Angel Reese is living a dream.
Specifically, she’s living Nydia Mack’s dream.
The 16-year-old point guard from Forest Park High School hopes one day to play for LSU like Reese, score with aggression like Reese, never get knocked out of her style or her rhythm like Reese.
As Mack watched the 21-year-old LSU star forward drop a layup in for two of her game-high 26 points against Coppin State on Wednesday night, she held a hand up in tribute to the smooth move — even as several of her friends cheered on the home team. Reese, a defending NCAA champion and rising sports star, represents a dream that she got to watch from 15 feet away.
“I’ve been wanting to go there [LSU] since before she got there,” Mack said. “But she made it more exciting to go there.”
Reese seems to make everything a little more exciting, especially returning to Baltimore with her No. 7-ranked Tigers. It’s believed to be the first time a defending national champion has played on the road at a Historically Black College or University, and for the first time in school history (men’s or women’s basketball), Coppin State sold out the 4,100-capacity venue.
“This is my home, first of all,” Reese said. “I’m the Baltimore Barbie before I’m the Bayou Barbie.”
The unapologetically outspoken Reese has always been happy to blaze a trail — and after an 80-48 win over the Eagles, she seemed very aware of the impact she’s making, not just in the sport but to girls sprinkled throughout the crowd who cannot get enough of her.
“It means everything. Honestly, when I was young, I wanted opportunity and a moment that could stretch my mind. And right now I’m at a point where I have a lot of these young girls’ minds, and little boys’ minds, where they know that they could be in this position one day.”
Implying that anyone can reach her stardom might be Reese selling herself a little short. Aside from the rollicking crowd filling the general seats, she drew several high-wattage attendees: Gov. Wes Moore, Mayor Brandon Scott, boxing champ Gervonta Davis among them.
Powerful people will flock to you if you’re the ESPY Breakout Athlete of the Year, as Reese was this summer. She’s already had a Randallstown court named for her, even though she’s yet to turn “pro” (though her NIL income is a pro salary by itself).
But you don’t need to hear from me that Reese is a big star.
You need to hear it from Zoe Osby.
Osby is a sophomore small forward for St. Frances Academy, where Reese won three IAAM titles and was an All-American. Reese dropped by her old school Tuesday during practice to pep up the Panthers, who started the season at a choppy 4-4 with a youthful cast. She told them to work hard, to come together — then the next day, the team got to see what championship basketball looks like.
“Seeing like a lot of people come out to see her play, and all the energy they give her when she scores, it just feels good coming out from the gym that we practice in every day,” Osby said. “It’s inspiring.”
The most controversial aspect of Reese — her willingness to throw down trash talk anywhere, anytime — is also something she believes is changing women’s basketball. The same smack that is accepted as a commonplace part of the men’s game is what brought some viewers up in arms when she was going after Iowa star Caitlin Clark.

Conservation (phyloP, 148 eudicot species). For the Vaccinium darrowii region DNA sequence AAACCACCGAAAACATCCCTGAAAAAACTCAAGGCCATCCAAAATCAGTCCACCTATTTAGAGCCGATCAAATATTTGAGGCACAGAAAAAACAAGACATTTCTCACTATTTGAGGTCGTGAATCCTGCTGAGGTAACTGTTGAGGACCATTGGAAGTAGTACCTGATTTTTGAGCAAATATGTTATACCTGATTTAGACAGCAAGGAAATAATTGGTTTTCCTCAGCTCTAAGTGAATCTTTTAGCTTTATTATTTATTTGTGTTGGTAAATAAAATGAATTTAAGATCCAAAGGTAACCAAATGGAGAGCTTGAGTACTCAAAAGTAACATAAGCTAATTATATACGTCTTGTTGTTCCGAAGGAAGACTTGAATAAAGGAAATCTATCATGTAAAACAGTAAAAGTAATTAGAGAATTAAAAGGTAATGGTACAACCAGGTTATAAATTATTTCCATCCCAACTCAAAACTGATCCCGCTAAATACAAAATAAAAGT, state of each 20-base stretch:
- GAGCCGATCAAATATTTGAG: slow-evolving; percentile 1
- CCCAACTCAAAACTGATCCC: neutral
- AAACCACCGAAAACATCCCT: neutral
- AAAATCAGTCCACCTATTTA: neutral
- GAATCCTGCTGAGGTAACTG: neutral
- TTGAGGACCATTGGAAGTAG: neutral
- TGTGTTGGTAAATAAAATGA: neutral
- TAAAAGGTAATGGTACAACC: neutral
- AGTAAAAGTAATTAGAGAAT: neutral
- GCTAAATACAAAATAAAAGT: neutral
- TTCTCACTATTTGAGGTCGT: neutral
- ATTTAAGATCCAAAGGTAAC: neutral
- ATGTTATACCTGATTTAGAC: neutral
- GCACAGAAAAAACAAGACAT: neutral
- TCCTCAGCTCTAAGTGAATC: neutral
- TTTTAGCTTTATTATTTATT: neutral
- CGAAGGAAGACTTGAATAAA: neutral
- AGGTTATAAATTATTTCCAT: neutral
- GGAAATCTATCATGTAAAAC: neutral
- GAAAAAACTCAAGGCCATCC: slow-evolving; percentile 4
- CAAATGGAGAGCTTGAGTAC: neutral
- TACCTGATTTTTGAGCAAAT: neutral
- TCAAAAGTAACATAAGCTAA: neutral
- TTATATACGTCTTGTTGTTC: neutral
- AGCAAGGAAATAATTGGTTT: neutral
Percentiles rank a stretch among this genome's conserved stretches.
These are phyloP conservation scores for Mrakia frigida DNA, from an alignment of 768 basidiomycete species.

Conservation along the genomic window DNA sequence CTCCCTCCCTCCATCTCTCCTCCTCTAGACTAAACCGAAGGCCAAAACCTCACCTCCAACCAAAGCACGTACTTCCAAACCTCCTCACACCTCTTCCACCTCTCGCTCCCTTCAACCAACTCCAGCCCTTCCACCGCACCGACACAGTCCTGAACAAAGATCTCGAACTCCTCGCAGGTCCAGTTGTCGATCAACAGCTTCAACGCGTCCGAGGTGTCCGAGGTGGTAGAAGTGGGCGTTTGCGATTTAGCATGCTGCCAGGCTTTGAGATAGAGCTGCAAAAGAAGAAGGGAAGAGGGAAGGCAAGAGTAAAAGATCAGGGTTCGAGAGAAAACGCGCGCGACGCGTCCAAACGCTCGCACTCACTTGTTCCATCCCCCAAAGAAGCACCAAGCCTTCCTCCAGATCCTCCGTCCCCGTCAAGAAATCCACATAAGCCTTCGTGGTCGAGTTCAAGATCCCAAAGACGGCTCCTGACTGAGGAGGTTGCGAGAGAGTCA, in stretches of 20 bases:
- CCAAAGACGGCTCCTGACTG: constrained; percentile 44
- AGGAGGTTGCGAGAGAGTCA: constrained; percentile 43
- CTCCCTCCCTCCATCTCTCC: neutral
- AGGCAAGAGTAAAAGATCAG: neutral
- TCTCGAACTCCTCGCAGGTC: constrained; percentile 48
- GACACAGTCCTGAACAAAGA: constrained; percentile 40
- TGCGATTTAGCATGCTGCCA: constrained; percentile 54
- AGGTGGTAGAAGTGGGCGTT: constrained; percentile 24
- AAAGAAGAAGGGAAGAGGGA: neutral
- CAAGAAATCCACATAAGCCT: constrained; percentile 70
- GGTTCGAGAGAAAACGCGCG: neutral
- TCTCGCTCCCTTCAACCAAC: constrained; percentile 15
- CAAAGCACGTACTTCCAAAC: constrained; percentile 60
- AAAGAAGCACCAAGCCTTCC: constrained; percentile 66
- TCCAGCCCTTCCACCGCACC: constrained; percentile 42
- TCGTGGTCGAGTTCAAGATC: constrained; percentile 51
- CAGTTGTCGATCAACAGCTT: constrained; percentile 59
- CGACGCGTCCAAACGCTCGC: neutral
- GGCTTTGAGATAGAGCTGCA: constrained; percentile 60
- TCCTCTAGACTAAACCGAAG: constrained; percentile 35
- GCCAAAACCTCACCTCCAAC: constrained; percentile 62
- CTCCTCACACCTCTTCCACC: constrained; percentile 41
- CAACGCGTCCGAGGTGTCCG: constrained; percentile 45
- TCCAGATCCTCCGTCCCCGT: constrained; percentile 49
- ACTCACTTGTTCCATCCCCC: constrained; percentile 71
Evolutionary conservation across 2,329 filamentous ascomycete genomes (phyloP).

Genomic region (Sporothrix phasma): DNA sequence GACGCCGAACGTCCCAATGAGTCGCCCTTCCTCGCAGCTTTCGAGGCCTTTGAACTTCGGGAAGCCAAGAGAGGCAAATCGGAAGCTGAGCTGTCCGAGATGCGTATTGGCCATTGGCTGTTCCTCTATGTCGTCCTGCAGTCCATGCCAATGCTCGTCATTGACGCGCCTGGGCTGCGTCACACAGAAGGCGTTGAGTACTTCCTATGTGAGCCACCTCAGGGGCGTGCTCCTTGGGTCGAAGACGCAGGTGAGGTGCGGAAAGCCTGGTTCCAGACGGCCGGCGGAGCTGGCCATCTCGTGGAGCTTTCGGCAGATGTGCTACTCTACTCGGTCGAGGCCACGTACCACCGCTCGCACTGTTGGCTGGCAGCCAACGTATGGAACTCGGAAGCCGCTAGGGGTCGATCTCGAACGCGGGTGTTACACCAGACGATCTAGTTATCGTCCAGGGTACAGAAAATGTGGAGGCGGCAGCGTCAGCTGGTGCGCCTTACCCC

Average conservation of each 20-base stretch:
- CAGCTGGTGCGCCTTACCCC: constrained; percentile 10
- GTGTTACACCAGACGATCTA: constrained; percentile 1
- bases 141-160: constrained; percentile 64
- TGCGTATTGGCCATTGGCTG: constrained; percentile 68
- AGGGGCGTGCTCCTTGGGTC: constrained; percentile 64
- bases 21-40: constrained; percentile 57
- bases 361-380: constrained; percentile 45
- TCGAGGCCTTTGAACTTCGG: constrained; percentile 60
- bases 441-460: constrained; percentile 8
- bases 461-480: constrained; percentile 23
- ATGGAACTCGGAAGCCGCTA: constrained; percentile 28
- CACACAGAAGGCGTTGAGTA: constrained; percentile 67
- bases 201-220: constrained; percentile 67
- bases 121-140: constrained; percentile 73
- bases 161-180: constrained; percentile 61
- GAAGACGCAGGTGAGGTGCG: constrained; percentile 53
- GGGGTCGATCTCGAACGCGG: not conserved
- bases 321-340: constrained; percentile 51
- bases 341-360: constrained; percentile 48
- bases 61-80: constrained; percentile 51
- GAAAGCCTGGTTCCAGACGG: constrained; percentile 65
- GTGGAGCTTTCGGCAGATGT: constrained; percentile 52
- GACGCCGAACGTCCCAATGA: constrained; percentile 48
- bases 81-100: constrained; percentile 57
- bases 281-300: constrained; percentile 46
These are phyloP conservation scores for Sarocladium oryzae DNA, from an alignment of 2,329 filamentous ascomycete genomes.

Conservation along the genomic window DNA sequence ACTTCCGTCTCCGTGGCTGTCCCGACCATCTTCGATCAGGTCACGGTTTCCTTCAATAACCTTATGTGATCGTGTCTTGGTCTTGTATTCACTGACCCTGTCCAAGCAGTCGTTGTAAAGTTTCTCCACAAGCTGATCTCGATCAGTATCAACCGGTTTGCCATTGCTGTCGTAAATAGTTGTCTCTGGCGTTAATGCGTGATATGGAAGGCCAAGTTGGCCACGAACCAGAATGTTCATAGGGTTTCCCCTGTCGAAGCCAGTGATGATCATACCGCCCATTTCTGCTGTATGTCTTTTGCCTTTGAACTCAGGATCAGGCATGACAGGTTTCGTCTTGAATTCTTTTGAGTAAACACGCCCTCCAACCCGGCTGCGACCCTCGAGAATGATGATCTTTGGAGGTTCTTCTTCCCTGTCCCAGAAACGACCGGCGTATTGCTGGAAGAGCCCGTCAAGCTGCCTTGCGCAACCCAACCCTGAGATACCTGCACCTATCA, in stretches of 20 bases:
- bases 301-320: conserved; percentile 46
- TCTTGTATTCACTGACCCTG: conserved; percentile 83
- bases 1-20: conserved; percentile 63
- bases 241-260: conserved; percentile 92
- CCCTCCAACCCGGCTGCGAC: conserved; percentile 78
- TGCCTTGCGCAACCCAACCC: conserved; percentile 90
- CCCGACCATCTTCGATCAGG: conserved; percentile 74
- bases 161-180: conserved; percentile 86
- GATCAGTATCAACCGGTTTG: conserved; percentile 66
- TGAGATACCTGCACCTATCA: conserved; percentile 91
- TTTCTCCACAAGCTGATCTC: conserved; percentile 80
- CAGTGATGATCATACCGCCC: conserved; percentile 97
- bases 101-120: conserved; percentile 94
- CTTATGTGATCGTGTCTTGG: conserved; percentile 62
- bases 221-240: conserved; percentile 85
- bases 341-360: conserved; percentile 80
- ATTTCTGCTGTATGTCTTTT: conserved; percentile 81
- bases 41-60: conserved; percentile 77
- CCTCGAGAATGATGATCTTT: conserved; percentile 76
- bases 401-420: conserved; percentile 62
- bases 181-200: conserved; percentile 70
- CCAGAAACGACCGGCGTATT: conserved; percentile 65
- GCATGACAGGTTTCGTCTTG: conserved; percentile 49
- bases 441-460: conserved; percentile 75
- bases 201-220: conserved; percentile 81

The crowd undoubtedly turned out in droves for Reese, but it also got particularly rambunctious in the second quarter when Coppin State briefly cut the LSU lead to single digits. Baltimore wanted to see Reese ball out, but it didn’t necessarily want it to be easy. On the court, Reese said, the Eagles players weren’t afraid to give her lip.
Good. She prefers it that way.
“That’s what we do in Baltimore,” she added. “Being able to be back out here and the girls talking trash, that’s something I’m used to. I’m happy to be around girls who understand that. And being able to be a face of women’s basketball right now and changing that narrative: You can talk trash as a woman, and being able to be competitive and not take it personal.”
That’s what Mack and Osby like about her, too. In a world that often attempts to bottle up women’s competitive fire with gendered social norms, Reese represents a kind of freedom. You can be as brash as you want, and if you can back it up with your game, you’ll be celebrated.
Reese had her own inspiring figures. Her mom, Angel Webb, was a standout at UMBC, and her aunt played at Coppin State. But Angel McCoughtry, another St. Frances alum and five-time WNBA All-Star, helped set a standard that Reese is still chasing.
“She has done so many things that I want to do: Olympics and everything, and the WNBA of course as well,” she said. “So of course I’m still following in her steps and I still want to achieve her goals and what she’s done, too.”
There’s a measurable factor to how much Reese’s influence has grown. When she last played at Coppin State as a Maryland sophomore, the listed attendance was 500 people. On Wednesday, the only way to get a ticket was to buy at a huge upcharge, reportedly $75 or more.
“They love me here, right or wrong, up and down,” Reese said about the turnout, laughing. “Baltimore’s always had my back. So being able to come home to a community that will always love me was something that was super special to me.”
The other way to get in was to know someone. Former NBA player and current Calvert Hall coach Gary Neal snagged tickets through a Coppin State connection and told his 10-year-old daughter, Soraya, on Monday.
Soraya said it was like Christmas come early. She finally got to see Reese, whom she’s watched so much on TV, play in person.
“I like how she’s like aggressive but also can shoot,” Soraya said. “It’s really cool to actually see how she really does her stuff.”
With an NBA dad and Reese as inspiration? Better start planning to find tickets for Soraya Neal one day. You never know who might be next.